The Branch Davidians have their origins in the Seventh-day Adventist church. This in turn had its origins in the "Millerite" movement in the USA - a group who followed the teachings of Baptist William Miller who in 1833 concluded that Bible prophecy told the date for the end of the world.
Following the "Great Disappointment" of 1844 when Christ failed to return on the date expected by Miller's prophecies, some Millerites formed what became the Seventh-day Adventist Church (officially formed as a denomination in 1863). From the beginning Adventists believed God was specially guiding the movement and sent visions to communicate with the group. One woman in particular, Ellen Gould Harmon (later Ellen G. White) was believed to be chosen by God as a special prophetess with messages to guide the church. From her first vision in 1844 to her death in 1915, Ellen White passed messages from God to the church, providing thousands of messages from God to the church.
The Seventh-day Adventist Church still exists and believes now as then that it is God's specially chosen church. However since Ellen White's death there have been no more "prophets" and the church has become an "established" denomination, similar to many other churches.
In the 1930s an American Adventist called Victor Houteff claimed that he was God's new prophet for the church. His claims were not accepted and he was disfellowshipped from the Seventh-day Adventist Church, however a number of Adventists believed his claims and left with him to form the "Davidian Seventh-day Adventists", also known as "The Shepherd's Rod".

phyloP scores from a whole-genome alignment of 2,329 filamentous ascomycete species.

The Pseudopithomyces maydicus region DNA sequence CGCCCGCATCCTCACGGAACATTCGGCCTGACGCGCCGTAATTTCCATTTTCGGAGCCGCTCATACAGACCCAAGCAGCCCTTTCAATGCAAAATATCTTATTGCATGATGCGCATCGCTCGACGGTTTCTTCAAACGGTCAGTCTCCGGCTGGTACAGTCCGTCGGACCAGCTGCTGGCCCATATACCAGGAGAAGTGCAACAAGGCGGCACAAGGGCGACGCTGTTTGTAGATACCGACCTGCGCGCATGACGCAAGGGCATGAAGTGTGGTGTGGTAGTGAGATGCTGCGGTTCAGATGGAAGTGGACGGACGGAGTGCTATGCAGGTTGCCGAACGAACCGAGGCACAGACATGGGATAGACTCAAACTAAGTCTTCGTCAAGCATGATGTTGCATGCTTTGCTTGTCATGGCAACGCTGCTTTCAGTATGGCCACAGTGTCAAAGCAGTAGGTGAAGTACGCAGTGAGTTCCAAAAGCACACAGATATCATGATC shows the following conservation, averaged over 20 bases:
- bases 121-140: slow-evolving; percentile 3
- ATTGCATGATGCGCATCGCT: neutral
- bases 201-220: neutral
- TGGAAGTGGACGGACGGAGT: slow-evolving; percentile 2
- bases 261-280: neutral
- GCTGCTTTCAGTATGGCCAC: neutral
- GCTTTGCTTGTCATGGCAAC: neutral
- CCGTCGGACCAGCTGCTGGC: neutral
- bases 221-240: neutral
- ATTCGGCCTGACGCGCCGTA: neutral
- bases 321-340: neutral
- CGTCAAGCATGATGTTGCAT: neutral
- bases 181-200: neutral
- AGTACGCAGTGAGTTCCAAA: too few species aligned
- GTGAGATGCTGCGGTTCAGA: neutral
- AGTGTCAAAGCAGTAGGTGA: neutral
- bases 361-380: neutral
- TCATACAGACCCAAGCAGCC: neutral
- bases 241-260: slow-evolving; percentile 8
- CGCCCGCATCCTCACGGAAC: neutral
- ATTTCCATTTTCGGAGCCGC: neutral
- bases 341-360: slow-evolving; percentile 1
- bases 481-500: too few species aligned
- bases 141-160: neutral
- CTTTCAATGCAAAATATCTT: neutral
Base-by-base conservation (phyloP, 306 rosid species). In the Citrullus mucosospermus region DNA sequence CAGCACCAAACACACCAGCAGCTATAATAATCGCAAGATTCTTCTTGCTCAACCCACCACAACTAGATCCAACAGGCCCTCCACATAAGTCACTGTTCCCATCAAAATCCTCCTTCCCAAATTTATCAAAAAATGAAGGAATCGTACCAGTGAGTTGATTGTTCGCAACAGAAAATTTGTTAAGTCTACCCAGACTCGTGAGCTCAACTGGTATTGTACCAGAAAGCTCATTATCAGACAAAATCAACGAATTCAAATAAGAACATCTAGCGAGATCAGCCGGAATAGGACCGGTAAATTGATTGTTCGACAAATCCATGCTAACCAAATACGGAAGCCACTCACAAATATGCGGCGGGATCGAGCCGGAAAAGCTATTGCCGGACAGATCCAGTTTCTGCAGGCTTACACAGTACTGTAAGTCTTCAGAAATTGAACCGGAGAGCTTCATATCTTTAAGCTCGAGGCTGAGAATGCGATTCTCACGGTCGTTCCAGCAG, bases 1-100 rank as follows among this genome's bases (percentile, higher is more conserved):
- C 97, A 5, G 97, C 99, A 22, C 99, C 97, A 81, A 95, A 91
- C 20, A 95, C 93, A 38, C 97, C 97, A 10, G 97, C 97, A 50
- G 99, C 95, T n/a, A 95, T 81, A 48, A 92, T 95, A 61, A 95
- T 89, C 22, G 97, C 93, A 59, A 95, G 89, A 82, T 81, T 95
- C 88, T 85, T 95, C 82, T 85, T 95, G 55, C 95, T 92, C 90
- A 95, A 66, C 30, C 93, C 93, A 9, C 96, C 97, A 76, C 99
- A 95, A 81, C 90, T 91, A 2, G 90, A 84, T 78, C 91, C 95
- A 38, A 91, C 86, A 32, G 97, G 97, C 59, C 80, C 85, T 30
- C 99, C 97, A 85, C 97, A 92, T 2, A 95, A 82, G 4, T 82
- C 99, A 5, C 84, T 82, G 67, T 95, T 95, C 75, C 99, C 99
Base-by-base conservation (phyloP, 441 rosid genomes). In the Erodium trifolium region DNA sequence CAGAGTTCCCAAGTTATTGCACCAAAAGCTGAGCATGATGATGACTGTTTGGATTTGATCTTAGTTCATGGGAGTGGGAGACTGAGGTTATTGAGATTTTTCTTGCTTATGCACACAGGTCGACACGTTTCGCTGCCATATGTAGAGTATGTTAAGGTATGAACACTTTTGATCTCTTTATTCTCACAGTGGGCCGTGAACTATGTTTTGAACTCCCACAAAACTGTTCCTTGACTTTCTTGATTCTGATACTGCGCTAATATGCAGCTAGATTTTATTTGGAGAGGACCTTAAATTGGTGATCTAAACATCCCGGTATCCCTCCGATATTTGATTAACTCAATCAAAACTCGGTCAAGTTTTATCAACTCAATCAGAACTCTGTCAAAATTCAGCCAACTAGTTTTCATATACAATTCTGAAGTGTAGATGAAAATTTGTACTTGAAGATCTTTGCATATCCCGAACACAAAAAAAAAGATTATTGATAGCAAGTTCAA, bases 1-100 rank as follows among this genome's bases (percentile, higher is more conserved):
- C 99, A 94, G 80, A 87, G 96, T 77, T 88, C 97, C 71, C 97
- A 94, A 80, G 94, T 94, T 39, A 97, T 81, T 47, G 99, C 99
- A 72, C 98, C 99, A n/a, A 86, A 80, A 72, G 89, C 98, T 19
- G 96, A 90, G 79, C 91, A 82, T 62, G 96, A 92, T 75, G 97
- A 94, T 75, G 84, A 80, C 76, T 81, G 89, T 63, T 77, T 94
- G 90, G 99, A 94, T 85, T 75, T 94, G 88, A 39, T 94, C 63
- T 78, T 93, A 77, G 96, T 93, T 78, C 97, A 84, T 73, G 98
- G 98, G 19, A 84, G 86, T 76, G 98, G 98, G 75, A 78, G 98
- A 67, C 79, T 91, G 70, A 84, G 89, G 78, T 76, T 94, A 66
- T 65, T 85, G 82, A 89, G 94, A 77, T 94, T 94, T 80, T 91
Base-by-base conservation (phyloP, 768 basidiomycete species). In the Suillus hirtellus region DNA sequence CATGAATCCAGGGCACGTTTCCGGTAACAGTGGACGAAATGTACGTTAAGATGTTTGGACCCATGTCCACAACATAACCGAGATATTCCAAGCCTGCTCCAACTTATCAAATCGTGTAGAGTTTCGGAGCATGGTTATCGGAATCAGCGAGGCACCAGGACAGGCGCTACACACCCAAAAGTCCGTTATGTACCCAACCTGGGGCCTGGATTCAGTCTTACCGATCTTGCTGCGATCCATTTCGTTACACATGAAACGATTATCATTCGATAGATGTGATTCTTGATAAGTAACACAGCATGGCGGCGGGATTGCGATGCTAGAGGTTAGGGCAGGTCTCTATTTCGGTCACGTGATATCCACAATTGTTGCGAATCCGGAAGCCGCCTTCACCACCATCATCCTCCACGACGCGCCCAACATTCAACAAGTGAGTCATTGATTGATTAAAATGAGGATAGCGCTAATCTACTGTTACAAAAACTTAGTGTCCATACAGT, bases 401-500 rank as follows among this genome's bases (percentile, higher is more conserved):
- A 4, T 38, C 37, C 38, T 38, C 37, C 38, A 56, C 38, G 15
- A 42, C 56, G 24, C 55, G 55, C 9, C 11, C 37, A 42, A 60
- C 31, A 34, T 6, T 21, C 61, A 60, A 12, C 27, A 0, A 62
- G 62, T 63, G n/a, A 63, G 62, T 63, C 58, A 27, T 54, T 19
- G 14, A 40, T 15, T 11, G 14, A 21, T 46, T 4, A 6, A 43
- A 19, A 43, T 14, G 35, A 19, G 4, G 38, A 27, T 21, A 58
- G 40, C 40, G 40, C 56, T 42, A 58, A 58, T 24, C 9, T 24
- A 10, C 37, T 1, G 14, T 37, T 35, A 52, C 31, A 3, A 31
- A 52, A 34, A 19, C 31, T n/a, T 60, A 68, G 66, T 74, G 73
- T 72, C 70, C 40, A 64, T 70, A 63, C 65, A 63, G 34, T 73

The Branch Davidians
Following the death of Victor Houteff in 1955 his widow Florence Houteff took over the leadership, however this was opposed by Ben Roden who claimed that God had chosen him. After Florence Houteff incorrectly claimed the world would end in 1959 Ben Roden formed the Branch Davidian Seventh-day Adventists, recruiting a large number of Davidian Seventh-day Adventists to his cause.
Ben Roden introduced the observance of various Hebrew feast days, such as Passover, Pentecost, the Day of Atonement and the Feast of Tabernacles.
After Ben Roden died in 1978 his wife Lois became president of the organization. She claimed to have been shown by God that the Holy Spirit is the feminine aspect of the trinity.
In 1981 Vernon Howell joins the Branch Davidians, and in 1983 has his first vision from God. This generates friction between him and George Roden, Lois's son. Eventually Vernon Howell takes control of the group. In 1990 Vernon Howell changes his name to David Koresh.
On 28 February 1993 the ATF raid the Branch Davidian compound at Waco, Texas, but are beaten back by the Davidians. On 19th April the ATF attack again, causing the compund to explode into flames, killing eighty-six people, including seventeen children. Vernon Howell (David Koresh) also dies in the flames. There are only nine survivors: Renos Avreem, Jaime Castillo, Graeme Craddock, Misty Ferguson, Derrick Lovelock, Ruth Ottman-Riddle, David Thibodeaux, Marjorie Thomas and Clive Doyle. During the seige a number of adults and children were released from the compound, including Livingstone Fagan (author of a number of documents available from the Mark Swett site).